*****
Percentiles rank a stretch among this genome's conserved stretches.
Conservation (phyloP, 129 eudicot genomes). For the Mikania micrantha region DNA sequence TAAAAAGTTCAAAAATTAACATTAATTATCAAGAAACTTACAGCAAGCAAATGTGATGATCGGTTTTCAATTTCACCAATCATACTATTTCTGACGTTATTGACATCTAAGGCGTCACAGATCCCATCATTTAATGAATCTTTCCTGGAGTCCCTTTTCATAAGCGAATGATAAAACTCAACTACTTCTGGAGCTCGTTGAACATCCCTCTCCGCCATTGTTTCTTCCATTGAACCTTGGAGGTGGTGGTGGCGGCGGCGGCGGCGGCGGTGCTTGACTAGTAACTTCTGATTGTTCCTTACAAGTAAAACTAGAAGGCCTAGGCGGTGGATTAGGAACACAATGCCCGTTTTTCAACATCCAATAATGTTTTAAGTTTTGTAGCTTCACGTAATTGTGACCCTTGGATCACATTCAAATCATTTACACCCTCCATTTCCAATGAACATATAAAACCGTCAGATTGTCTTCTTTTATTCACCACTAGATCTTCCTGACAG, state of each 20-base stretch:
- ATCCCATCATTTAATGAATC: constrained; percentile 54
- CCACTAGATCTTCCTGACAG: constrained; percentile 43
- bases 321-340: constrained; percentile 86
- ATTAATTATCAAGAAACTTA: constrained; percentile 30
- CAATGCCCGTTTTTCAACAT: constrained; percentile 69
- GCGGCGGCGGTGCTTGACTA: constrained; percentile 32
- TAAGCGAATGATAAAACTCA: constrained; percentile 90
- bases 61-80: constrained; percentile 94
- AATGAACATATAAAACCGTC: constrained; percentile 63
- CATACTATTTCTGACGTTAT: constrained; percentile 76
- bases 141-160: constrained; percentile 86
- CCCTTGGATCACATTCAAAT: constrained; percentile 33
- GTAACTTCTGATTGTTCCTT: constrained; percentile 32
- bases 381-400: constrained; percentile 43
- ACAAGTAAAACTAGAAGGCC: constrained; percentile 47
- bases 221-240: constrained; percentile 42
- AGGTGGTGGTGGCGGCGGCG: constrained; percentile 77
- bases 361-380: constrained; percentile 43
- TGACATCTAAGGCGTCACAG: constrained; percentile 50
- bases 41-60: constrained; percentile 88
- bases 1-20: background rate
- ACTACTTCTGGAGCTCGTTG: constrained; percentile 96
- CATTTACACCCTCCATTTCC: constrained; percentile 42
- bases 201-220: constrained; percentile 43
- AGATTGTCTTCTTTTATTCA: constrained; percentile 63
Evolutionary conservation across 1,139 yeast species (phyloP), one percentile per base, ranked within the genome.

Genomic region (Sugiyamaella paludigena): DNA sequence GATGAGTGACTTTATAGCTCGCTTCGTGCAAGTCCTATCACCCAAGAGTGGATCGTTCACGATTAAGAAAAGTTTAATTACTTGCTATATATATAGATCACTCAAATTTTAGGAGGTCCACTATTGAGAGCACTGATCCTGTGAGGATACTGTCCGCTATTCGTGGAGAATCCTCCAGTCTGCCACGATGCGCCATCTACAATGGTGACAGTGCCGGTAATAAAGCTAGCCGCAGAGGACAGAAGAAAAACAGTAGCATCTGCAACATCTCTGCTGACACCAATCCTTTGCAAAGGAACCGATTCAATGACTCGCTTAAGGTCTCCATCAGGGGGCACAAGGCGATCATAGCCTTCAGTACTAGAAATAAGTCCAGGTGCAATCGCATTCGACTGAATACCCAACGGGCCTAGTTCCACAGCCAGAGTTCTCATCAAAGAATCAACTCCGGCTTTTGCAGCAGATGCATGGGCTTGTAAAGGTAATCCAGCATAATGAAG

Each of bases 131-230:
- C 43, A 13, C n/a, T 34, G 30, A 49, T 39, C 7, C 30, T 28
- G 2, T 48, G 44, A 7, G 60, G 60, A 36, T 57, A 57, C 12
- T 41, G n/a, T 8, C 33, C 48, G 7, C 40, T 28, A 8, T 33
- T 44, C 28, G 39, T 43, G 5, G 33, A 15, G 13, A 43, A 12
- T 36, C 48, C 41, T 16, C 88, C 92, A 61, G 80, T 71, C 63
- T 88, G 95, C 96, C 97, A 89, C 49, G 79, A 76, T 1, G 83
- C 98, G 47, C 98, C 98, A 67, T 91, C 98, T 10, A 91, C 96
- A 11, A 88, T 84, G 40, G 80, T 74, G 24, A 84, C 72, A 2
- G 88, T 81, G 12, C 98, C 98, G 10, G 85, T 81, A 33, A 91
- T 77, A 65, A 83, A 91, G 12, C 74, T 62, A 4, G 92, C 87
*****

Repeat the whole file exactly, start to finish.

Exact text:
Percentiles rank a stretch among this genome's conserved stretches.
Conservation (phyloP, 129 eudicot genomes). For the Mikania micrantha region DNA sequence TAAAAAGTTCAAAAATTAACATTAATTATCAAGAAACTTACAGCAAGCAAATGTGATGATCGGTTTTCAATTTCACCAATCATACTATTTCTGACGTTATTGACATCTAAGGCGTCACAGATCCCATCATTTAATGAATCTTTCCTGGAGTCCCTTTTCATAAGCGAATGATAAAACTCAACTACTTCTGGAGCTCGTTGAACATCCCTCTCCGCCATTGTTTCTTCCATTGAACCTTGGAGGTGGTGGTGGCGGCGGCGGCGGCGGCGGTGCTTGACTAGTAACTTCTGATTGTTCCTTACAAGTAAAACTAGAAGGCCTAGGCGGTGGATTAGGAACACAATGCCCGTTTTTCAACATCCAATAATGTTTTAAGTTTTGTAGCTTCACGTAATTGTGACCCTTGGATCACATTCAAATCATTTACACCCTCCATTTCCAATGAACATATAAAACCGTCAGATTGTCTTCTTTTATTCACCACTAGATCTTCCTGACAG, state of each 20-base stretch:
- ATCCCATCATTTAATGAATC: constrained; percentile 54
- CCACTAGATCTTCCTGACAG: constrained; percentile 43
- bases 321-340: constrained; percentile 86
- ATTAATTATCAAGAAACTTA: constrained; percentile 30
- CAATGCCCGTTTTTCAACAT: constrained; percentile 69
- GCGGCGGCGGTGCTTGACTA: constrained; percentile 32
- TAAGCGAATGATAAAACTCA: constrained; percentile 90
- bases 61-80: constrained; percentile 94
- AATGAACATATAAAACCGTC: constrained; percentile 63
- CATACTATTTCTGACGTTAT: constrained; percentile 76
- bases 141-160: constrained; percentile 86
- CCCTTGGATCACATTCAAAT: constrained; percentile 33
- GTAACTTCTGATTGTTCCTT: constrained; percentile 32
- bases 381-400: constrained; percentile 43
- ACAAGTAAAACTAGAAGGCC: constrained; percentile 47
- bases 221-240: constrained; percentile 42
- AGGTGGTGGTGGCGGCGGCG: constrained; percentile 77
- bases 361-380: constrained; percentile 43
- TGACATCTAAGGCGTCACAG: constrained; percentile 50
- bases 41-60: constrained; percentile 88
- bases 1-20: background rate
- ACTACTTCTGGAGCTCGTTG: constrained; percentile 96
- CATTTACACCCTCCATTTCC: constrained; percentile 42
- bases 201-220: constrained; percentile 43
- AGATTGTCTTCTTTTATTCA: constrained; percentile 63
Evolutionary conservation across 1,139 yeast species (phyloP), one percentile per base, ranked within the genome.

Genomic region (Sugiyamaella paludigena): DNA sequence GATGAGTGACTTTATAGCTCGCTTCGTGCAAGTCCTATCACCCAAGAGTGGATCGTTCACGATTAAGAAAAGTTTAATTACTTGCTATATATATAGATCACTCAAATTTTAGGAGGTCCACTATTGAGAGCACTGATCCTGTGAGGATACTGTCCGCTATTCGTGGAGAATCCTCCAGTCTGCCACGATGCGCCATCTACAATGGTGACAGTGCCGGTAATAAAGCTAGCCGCAGAGGACAGAAGAAAAACAGTAGCATCTGCAACATCTCTGCTGACACCAATCCTTTGCAAAGGAACCGATTCAATGACTCGCTTAAGGTCTCCATCAGGGGGCACAAGGCGATCATAGCCTTCAGTACTAGAAATAAGTCCAGGTGCAATCGCATTCGACTGAATACCCAACGGGCCTAGTTCCACAGCCAGAGTTCTCATCAAAGAATCAACTCCGGCTTTTGCAGCAGATGCATGGGCTTGTAAAGGTAATCCAGCATAATGAAG

Each of bases 131-230:
- C 43, A 13, C n/a, T 34, G 30, A 49, T 39, C 7, C 30, T 28
- G 2, T 48, G 44, A 7, G 60, G 60, A 36, T 57, A 57, C 12
- T 41, G n/a, T 8, C 33, C 48, G 7, C 40, T 28, A 8, T 33
- T 44, C 28, G 39, T 43, G 5, G 33, A 15, G 13, A 43, A 12
- T 36, C 48, C 41, T 16, C 88, C 92, A 61, G 80, T 71, C 63
- T 88, G 95, C 96, C 97, A 89, C 49, G 79, A 76, T 1, G 83
- C 98, G 47, C 98, C 98, A 67, T 91, C 98, T 10, A 91, C 96
- A 11, A 88, T 84, G 40, G 80, T 74, G 24, A 84, C 72, A 2
- G 88, T 81, G 12, C 98, C 98, G 10, G 85, T 81, A 33, A 91
- T 77, A 65, A 83, A 91, G 12, C 74, T 62, A 4, G 92, C 87